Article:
Is this really a Windows Update you are about to click? Or disguised ransomware? As first documented by Fortinet FortiGuard Labs and tracked by Trend Micro, new ransomware is currently on the rise disguising itself as fake Windows Updates and Word installers as part of a malicious advertising campaign. Also, several variants of this ransomware have been discovered.
Here’s what we know so far and what you can do to protect yourself.
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What does this new ransomware do?
The ransomware, called Big Head, infects devices and encrypts device files by showing a fake Windows update alert on the victim’s computer. Three encrypted executables are deployed in the attack – one to spread the malware, one to facilitate communications via Telegram, and one to encrypt the files and display the fake Windows update.
If a person clicks on this fake Windows update alert, Big Head will start its attack by deleting backups, checking the virtualized environment, disabling the computer’s task manager to prevent the user from deleting it, and more.
Variants of Big Head ransomware have also been discovered capable of stealing web browser history, directory listings, running processes, product keys, and network information. Most of the samples of this ransomware were submitted from USA, France, Turkey and Spain.
RUSSIAN RANSOMWARE ATTACK SOFTWARE TARGETS APPLE MAC AND MACBOOK
What can I do to protect myself from this ransomware?
Ransomware criminals will try to make you pay money to get your files back. However, paying the ransom does not guarantee that you will regain access to everything a criminal takes from you and will only allow them to do more.
Your best bet is to prevent an attacker from accessing your files so you don’t have to fight to get them back. Here are some of my tips to prevent your files from being stolen during a ransomware attack.
Avoid summary emails
If you receive an email from an address you don’t recognize, don’t open it. If you open it by mistake, avoid clicking on links or opening attachments in the email. This is a classic method that cybercriminals use to try to trick you into thinking the message is from someone important.
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Have good antivirus software
It is possible to prevent hackers from accessing your devices if you have good antivirus software installed. Having anti-virus software on your devices will prevent you from clicking on potential malicious links that could install malware or ransomware on your devices, giving hackers access to your personal information. Plus, it’s designed to tell you when there’s already malware on your device so you can get rid of it right away.
See my expert opinion on the best virus protection for your Windows, Mac, Android and iOS devices by visiting Cyberguy.com/LockUpYourTech
Back up your files to an external hard drive
I strongly advise you to create backups of your information on an external hard drive and store them safely in a safe place. This process involves regularly making backup copies and then disconnecting the external drive from your computer for added security. You should store the disconnected drive in a safe place, such as a fireproof safe or a safe. By keeping the drive unplugged when not in use, you greatly minimize the risk of unauthorized access to your data by hackers.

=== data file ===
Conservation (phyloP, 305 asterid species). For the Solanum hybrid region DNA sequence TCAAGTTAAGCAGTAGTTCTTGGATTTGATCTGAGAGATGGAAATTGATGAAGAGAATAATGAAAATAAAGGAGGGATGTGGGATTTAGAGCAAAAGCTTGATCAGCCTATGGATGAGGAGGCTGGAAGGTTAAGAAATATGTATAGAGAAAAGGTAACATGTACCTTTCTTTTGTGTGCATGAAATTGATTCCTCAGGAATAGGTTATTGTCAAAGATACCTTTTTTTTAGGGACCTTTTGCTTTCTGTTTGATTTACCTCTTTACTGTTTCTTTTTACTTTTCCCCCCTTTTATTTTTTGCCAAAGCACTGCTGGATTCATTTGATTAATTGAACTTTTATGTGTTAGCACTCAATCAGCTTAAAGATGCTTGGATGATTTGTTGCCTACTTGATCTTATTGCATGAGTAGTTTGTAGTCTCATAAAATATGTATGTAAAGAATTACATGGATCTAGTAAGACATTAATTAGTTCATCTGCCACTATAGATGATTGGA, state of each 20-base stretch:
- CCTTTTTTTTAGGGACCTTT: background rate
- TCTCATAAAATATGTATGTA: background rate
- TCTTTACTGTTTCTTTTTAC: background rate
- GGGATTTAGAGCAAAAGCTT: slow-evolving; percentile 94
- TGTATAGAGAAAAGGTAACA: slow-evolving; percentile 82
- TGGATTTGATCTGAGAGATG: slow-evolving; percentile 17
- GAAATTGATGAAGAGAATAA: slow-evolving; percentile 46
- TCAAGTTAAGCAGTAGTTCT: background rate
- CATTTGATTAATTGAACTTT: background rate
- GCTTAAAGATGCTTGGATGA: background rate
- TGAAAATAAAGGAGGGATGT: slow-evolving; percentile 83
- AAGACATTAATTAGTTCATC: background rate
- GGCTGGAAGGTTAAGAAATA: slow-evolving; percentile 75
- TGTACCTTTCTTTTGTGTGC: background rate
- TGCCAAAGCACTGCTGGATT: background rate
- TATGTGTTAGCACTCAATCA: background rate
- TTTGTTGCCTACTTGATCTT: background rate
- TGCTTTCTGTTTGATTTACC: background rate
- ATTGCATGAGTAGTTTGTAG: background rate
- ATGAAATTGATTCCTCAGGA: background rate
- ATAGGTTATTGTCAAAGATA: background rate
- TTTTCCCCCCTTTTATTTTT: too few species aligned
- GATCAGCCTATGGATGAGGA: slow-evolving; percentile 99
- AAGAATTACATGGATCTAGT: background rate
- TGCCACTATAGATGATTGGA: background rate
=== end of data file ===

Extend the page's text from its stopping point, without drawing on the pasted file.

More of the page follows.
To learn more about the great devices you can use to back up your important files, visit Cyberguy.com/BackUpDevices
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Use a cloud service
The advantage of cloud storage is its flexibility. If you ever need extra storage space, you can get it right away (although there is a price). However, there is a major downside to consider: you cannot be sure who has access to your stored data. Just so you know, the term “cloud” is more of a metaphorical concept. Your data resides on servers owned by someone else, making it potentially vulnerable to hackers, snoopers, and other unscrupulous individuals.
To learn more about the best cloud services you can use to back up your important files, visit Cyberguy.com/BackupDevices
Keep software up to date
Regularly update your operating system, anti-virus software, web browsers, and other applications to ensure you have the latest security patches and protections.
Kurt’s main takeaways
Attacks like these are scary, especially when the attacker disguises himself as a legitimate company like Microsoft. This is why you should be extremely careful before clicking on any links or opening any attachments that are sent to you out of the blue. Be sure to follow my advice and don’t be so quick to judge everything you see right away.
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Why do you think the United States was a major target of this ransomware? What more should the authorities do to arrest him? Let us know by writing to us at Cyberguy.com/ContactFor more of my security alerts, subscribe to my free CyberGuy Report newsletter by going to Cyberguy.com/Newsletter
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